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Raze out the written troubles of the brain ;
And, with some sweet oblivious antidote,
Cleanse the stuffed bosom of that perilous stuff
Which weighs upon the heart ?

VI.-POWER OF IMAGINATION. The poet's eye, in a fine frenzy rolling, Doth glance from heaven to earth, from earth to heaven; And, as imagination bodies forth The forms of things unknown, the poet's pen Turns them to shapes, and gives to airy nothing A local habitation and a name.

VII.—DAYBREAK. Night's swift dragons cut the clouds full fast, And yonder shines Aurora's harbinger ; At whose approach, ghosts, wandering here and there, Troop home to churchyards.

VIII.--PROVIDENCE. THERE's a Divinity that shapes our ends, Rough-hew them how we will.

CHORAL HYMN OF THE JEWISH MAIDENS.

King of kings ! and Lord of lords !

Thus we move, our sad steps timing

To our cymbals' feeblest chiming,
Where thy house its rest accords.
Chased and wounded birds are we,
Through the dark air fled to thee;
To the shadow of thy wings,
Lord of lords ! and King of kings !

Behold, O Lord, the heathen tread

The branches of thy fruitful vine,
That its luxurious tendrils spread

O’er all the hills of Palestine.

And now the wild boar comes to waste
Even us, the greenest boughs and last,
That, drinking of thy choicest dew,
On Zion's hill in beauty grew.

No! by the marvels of thine hand,
Thou still wilt save thy chosen land ;-
By all thine ancient mercies shown,
By all our fathers' foes oerthrown ;
By the Egyptian's car-borne host,
Scattered on the Red Sea coast;
By that wide and bloodless slaughter
Underneath the drowning water.

Like us, in utter helplessness,
In their last and worst distress-
On the sand and sea-weed lying,
Israel poured her doleful sighing;
While before the deep sea flowed,
And behind fierce Egypt rode-
To their fathers' God they prayed,
To the Lord of Hosts for aid.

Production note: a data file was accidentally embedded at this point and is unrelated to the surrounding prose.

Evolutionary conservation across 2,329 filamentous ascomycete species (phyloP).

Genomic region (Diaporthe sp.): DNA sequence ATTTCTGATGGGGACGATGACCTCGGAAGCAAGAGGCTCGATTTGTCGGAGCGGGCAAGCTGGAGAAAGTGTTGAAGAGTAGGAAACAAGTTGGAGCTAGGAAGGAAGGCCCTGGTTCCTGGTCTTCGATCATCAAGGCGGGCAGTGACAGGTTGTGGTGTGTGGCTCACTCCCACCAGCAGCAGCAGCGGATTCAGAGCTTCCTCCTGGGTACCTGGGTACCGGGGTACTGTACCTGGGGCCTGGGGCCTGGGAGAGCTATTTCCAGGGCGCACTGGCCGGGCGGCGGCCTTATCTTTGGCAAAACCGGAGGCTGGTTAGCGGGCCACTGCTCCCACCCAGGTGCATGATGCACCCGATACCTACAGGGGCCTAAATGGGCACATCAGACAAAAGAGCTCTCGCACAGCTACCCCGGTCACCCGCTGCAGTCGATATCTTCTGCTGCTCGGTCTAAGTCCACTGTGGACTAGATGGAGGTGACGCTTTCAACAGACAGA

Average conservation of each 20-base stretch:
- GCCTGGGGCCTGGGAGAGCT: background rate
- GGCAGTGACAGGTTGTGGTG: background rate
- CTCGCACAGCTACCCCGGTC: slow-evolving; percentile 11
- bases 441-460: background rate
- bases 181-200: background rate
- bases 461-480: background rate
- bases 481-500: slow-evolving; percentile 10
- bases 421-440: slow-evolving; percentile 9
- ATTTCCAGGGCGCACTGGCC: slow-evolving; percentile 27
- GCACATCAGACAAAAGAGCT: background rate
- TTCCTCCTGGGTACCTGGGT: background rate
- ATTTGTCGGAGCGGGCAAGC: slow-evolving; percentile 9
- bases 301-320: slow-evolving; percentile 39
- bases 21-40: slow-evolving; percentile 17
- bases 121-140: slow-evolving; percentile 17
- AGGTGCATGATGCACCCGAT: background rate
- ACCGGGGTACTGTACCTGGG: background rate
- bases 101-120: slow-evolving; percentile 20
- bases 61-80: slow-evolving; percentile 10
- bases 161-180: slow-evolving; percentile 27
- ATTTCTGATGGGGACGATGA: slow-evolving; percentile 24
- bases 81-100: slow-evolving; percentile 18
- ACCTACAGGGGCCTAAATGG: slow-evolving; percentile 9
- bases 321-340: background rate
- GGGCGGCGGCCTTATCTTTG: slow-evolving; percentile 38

On the margin of the flood
With lifted rod the prophet stood ;
And the summoned east wind blew,
And aside it sternly threw
The gathered waves, that took their stand,
Like crystal rocks, on either hand;
Or walls of sea-green marble piled
Round some irregular city wild.

Then the light of morning lay
On the wonder-paved way,
Where the treasures of the deep
In their caves of coral sleep.
The profound abysses, where
Was never sound from upper air,
Rang with Israel's chanted words,
“King of kings ! and Lord of lords !''

Then with bow and banner glancing,

On exulting Egypt came,
With her chosen horsemen prancing,

And her cars on wheels of flame,
In a rich and boastful ring
All around her furious king.
But the Lord from out his cloud,
The Lord looked down upon the proud ;
And the host drave heavily
Down the deep bosom of the sea.

With a quick and sudden swell
Prone the liquid ramparts fell ;
Over horse and over car,
Over every man of war,
Over Pharaoh's crown of gold,
The loud thundering billows rolled.
As the level waters spread,
Down they sank, they sank like lead,
Down without a cry or groan.
And the morning sun that shone
On myriads of bright armed men,
Its meridian radiance then
Cast on a wide sea, heaving as of yore,
Against a silent, solitary shore !